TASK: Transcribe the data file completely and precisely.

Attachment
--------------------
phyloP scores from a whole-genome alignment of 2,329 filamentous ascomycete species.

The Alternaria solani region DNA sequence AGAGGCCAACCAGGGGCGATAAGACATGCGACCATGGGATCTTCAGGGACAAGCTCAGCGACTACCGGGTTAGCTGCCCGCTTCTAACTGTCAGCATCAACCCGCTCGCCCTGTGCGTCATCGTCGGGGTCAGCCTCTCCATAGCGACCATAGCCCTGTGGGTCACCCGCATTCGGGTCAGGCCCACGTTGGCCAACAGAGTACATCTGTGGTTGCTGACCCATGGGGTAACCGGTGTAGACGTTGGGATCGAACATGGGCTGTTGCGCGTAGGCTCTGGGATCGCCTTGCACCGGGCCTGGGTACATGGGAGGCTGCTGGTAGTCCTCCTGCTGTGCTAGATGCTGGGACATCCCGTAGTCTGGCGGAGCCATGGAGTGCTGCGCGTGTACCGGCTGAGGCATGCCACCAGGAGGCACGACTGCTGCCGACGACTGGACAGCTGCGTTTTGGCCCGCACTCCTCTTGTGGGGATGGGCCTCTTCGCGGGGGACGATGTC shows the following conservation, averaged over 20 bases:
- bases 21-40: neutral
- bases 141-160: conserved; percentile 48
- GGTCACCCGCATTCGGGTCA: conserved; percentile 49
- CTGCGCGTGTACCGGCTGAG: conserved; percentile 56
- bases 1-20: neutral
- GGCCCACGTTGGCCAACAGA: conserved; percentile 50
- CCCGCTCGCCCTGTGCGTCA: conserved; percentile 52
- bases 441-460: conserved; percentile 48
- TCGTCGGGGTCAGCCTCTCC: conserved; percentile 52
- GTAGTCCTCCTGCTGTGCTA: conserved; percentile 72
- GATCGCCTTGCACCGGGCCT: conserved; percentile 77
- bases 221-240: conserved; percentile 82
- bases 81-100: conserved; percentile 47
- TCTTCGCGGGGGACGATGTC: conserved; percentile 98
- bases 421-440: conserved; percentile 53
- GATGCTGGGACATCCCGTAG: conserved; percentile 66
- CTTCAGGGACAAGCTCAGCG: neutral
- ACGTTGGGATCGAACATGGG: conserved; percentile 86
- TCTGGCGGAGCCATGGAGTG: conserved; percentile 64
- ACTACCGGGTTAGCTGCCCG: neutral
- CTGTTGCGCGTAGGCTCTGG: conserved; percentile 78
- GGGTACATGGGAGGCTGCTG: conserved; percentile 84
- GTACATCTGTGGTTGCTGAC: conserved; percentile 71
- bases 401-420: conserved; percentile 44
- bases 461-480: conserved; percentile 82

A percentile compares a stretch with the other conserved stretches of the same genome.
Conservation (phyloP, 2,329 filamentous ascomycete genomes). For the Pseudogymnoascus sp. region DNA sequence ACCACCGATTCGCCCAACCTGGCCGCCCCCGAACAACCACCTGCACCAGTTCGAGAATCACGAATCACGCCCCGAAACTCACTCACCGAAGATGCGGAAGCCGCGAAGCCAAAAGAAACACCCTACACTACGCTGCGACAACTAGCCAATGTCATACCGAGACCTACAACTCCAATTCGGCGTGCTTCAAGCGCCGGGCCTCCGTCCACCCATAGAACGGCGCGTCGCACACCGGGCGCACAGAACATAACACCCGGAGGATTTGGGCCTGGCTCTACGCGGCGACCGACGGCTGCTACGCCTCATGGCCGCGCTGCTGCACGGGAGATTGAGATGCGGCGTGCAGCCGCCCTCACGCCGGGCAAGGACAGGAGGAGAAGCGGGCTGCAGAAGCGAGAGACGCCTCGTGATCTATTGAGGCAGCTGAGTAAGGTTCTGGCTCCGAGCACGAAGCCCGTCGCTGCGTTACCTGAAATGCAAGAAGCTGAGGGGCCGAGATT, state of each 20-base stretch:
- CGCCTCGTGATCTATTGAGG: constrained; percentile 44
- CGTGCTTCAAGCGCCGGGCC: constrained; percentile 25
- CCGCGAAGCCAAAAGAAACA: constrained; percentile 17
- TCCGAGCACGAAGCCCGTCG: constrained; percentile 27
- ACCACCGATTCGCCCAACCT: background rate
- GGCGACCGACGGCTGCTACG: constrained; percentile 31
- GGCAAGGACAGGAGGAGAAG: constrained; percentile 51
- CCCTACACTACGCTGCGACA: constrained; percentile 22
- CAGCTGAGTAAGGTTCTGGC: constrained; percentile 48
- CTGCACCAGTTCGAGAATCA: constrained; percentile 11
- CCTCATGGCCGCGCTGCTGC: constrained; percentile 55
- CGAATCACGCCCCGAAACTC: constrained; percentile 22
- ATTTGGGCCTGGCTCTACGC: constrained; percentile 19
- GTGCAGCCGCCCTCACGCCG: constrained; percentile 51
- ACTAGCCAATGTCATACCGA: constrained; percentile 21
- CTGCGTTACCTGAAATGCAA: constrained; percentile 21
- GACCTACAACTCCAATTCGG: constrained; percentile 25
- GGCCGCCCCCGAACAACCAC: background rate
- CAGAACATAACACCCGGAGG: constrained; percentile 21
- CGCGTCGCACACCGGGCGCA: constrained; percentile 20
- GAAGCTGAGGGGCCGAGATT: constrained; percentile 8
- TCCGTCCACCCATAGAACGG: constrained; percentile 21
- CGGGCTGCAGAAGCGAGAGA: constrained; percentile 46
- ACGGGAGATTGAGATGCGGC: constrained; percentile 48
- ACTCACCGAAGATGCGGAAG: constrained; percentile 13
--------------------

phyloP scores from a whole-genome alignment of 2,329 filamentous ascomycete species.

The Alternaria solani region DNA sequence AGAGGCCAACCAGGGGCGATAAGACATGCGACCATGGGATCTTCAGGGACAAGCTCAGCGACTACCGGGTTAGCTGCCCGCTTCTAACTGTCAGCATCAACCCGCTCGCCCTGTGCGTCATCGTCGGGGTCAGCCTCTCCATAGCGACCATAGCCCTGTGGGTCACCCGCATTCGGGTCAGGCCCACGTTGGCCAACAGAGTACATCTGTGGTTGCTGACCCATGGGGTAACCGGTGTAGACGTTGGGATCGAACATGGGCTGTTGCGCGTAGGCTCTGGGATCGCCTTGCACCGGGCCTGGGTACATGGGAGGCTGCTGGTAGTCCTCCTGCTGTGCTAGATGCTGGGACATCCCGTAGTCTGGCGGAGCCATGGAGTGCTGCGCGTGTACCGGCTGAGGCATGCCACCAGGAGGCACGACTGCTGCCGACGACTGGACAGCTGCGTTTTGGCCCGCACTCCTCTTGTGGGGATGGGCCTCTTCGCGGGGGACGATGTC shows the following conservation, averaged over 20 bases:
- bases 21-40: neutral
- bases 141-160: conserved; percentile 48
- GGTCACCCGCATTCGGGTCA: conserved; percentile 49
- CTGCGCGTGTACCGGCTGAG: conserved; percentile 56
- bases 1-20: neutral
- GGCCCACGTTGGCCAACAGA: conserved; percentile 50
- CCCGCTCGCCCTGTGCGTCA: conserved; percentile 52
- bases 441-460: conserved; percentile 48
- TCGTCGGGGTCAGCCTCTCC: conserved; percentile 52
- GTAGTCCTCCTGCTGTGCTA: conserved; percentile 72
- GATCGCCTTGCACCGGGCCT: conserved; percentile 77
- bases 221-240: conserved; percentile 82
- bases 81-100: conserved; percentile 47
- TCTTCGCGGGGGACGATGTC: conserved; percentile 98
- bases 421-440: conserved; percentile 53
- GATGCTGGGACATCCCGTAG: conserved; percentile 66
- CTTCAGGGACAAGCTCAGCG: neutral
- ACGTTGGGATCGAACATGGG: conserved; percentile 86
- TCTGGCGGAGCCATGGAGTG: conserved; percentile 64
- ACTACCGGGTTAGCTGCCCG: neutral
- CTGTTGCGCGTAGGCTCTGG: conserved; percentile 78
- GGGTACATGGGAGGCTGCTG: conserved; percentile 84
- GTACATCTGTGGTTGCTGAC: conserved; percentile 71
- bases 401-420: conserved; percentile 44
- bases 461-480: conserved; percentile 82

A percentile compares a stretch with the other conserved stretches of the same genome.
Conservation (phyloP, 2,329 filamentous ascomycete genomes). For the Pseudogymnoascus sp. region DNA sequence ACCACCGATTCGCCCAACCTGGCCGCCCCCGAACAACCACCTGCACCAGTTCGAGAATCACGAATCACGCCCCGAAACTCACTCACCGAAGATGCGGAAGCCGCGAAGCCAAAAGAAACACCCTACACTACGCTGCGACAACTAGCCAATGTCATACCGAGACCTACAACTCCAATTCGGCGTGCTTCAAGCGCCGGGCCTCCGTCCACCCATAGAACGGCGCGTCGCACACCGGGCGCACAGAACATAACACCCGGAGGATTTGGGCCTGGCTCTACGCGGCGACCGACGGCTGCTACGCCTCATGGCCGCGCTGCTGCACGGGAGATTGAGATGCGGCGTGCAGCCGCCCTCACGCCGGGCAAGGACAGGAGGAGAAGCGGGCTGCAGAAGCGAGAGACGCCTCGTGATCTATTGAGGCAGCTGAGTAAGGTTCTGGCTCCGAGCACGAAGCCCGTCGCTGCGTTACCTGAAATGCAAGAAGCTGAGGGGCCGAGATT, state of each 20-base stretch:
- CGCCTCGTGATCTATTGAGG: constrained; percentile 44
- CGTGCTTCAAGCGCCGGGCC: constrained; percentile 25
- CCGCGAAGCCAAAAGAAACA: constrained; percentile 17
- TCCGAGCACGAAGCCCGTCG: constrained; percentile 27
- ACCACCGATTCGCCCAACCT: background rate
- GGCGACCGACGGCTGCTACG: constrained; percentile 31
- GGCAAGGACAGGAGGAGAAG: constrained; percentile 51
- CCCTACACTACGCTGCGACA: constrained; percentile 22
- CAGCTGAGTAAGGTTCTGGC: constrained; percentile 48
- CTGCACCAGTTCGAGAATCA: constrained; percentile 11
- CCTCATGGCCGCGCTGCTGC: constrained; percentile 55
- CGAATCACGCCCCGAAACTC: constrained; percentile 22
- ATTTGGGCCTGGCTCTACGC: constrained; percentile 19
- GTGCAGCCGCCCTCACGCCG: constrained; percentile 51
- ACTAGCCAATGTCATACCGA: constrained; percentile 21
- CTGCGTTACCTGAAATGCAA: constrained; percentile 21
- GACCTACAACTCCAATTCGG: constrained; percentile 25
- GGCCGCCCCCGAACAACCAC: background rate
- CAGAACATAACACCCGGAGG: constrained; percentile 21
- CGCGTCGCACACCGGGCGCA: constrained; percentile 20
- GAAGCTGAGGGGCCGAGATT: constrained; percentile 8
- TCCGTCCACCCATAGAACGG: constrained; percentile 21
- CGGGCTGCAGAAGCGAGAGA: constrained; percentile 46
- ACGGGAGATTGAGATGCGGC: constrained; percentile 48
- ACTCACCGAAGATGCGGAAG: constrained; percentile 13